People with schizophrenia who can get the proper support and treatment can often begin to live more balanced and healthy lives, including maintaining a job and healthy social connections with friends or family.

Signs and symptoms of schizophrenia

Schizophrenia onset tends to occur in young adulthood (though in rarer cases, it can occur in children and older adults) when a series of natural emotional, social, and physical changes occur. Since the warning signs of schizophrenia often overlap with these natural changes in life, many people with schizophrenia are reluctant to seek treatment, and friends and family may be hesitant to suggest treatment for someone they care about.

Schizophrenia symptoms are characterized by feelings, thoughts, and actions that do not match the current situation or reality. People with schizophrenia may laugh at inappropriate times or exhibit signs of extreme paranoia.

Before the publication of the DSM-5 in 2013, there were unique subtypes of schizophrenia classified by the symptoms the patients exhibited. Due to a large amount of overlap, these subcategories are no longer officially used. Some doctors may still use the classic categories (like paranoid schizophrenia) when referring to the types of symptoms one exhibits.

The symptoms of schizophrenia can be broken down into three basic categories.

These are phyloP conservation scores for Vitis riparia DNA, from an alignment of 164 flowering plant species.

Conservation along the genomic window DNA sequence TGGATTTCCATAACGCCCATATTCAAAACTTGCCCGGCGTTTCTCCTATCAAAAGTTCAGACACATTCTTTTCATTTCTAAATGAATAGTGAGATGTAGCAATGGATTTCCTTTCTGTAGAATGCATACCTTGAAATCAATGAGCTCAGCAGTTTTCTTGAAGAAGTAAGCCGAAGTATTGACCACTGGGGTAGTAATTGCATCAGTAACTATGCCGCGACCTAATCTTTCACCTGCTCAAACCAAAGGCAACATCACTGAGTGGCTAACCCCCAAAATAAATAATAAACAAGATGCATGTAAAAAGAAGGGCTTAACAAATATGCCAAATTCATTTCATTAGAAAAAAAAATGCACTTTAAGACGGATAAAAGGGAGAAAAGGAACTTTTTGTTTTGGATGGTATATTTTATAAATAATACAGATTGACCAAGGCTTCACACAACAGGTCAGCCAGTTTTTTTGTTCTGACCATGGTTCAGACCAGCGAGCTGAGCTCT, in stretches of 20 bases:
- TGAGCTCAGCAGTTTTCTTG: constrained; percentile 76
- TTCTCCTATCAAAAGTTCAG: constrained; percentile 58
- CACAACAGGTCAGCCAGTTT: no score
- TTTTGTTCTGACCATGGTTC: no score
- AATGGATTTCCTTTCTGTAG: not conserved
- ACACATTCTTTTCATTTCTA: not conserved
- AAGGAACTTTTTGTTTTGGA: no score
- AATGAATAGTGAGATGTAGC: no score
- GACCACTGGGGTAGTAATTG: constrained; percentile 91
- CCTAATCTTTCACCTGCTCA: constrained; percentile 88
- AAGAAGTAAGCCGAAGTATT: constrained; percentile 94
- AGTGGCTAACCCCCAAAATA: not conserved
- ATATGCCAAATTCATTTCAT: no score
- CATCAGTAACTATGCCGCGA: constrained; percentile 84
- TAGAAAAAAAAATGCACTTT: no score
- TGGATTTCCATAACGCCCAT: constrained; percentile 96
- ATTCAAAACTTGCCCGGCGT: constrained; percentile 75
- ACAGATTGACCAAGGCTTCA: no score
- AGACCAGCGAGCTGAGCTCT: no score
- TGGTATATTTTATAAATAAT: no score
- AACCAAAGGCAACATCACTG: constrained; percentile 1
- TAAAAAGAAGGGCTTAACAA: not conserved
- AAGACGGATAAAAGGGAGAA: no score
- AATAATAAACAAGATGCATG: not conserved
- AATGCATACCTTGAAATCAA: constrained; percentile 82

• Positive Psychotic Symptoms. Positive psychotic schizophrenia symptoms typically refer to delusion, sensations that are not real, hallucinations, and a change in behavior and thought patterns. Paranoia and hearing voices are also grouped as positive schizophrenia symptoms.
  • Negative Symptoms. Negative schizophrenia symptoms are characterized by a withdrawal from society and a rise in antisocial behaviors. Emotions and motivations change and decrease.
  • Cognitive Symptoms. Those with cognitive schizophrenia symptoms often show a disrupted ability to have coherent thoughts. Actions and behaviors described as “out of the norm” can result from this confusion.

It should be noted that positive and negative symptoms are not named for how “good” they are. Instead, they are named for whether the symptom is adding something to a person’s perspective (positive symptoms) or taking something away from it (negative symptoms).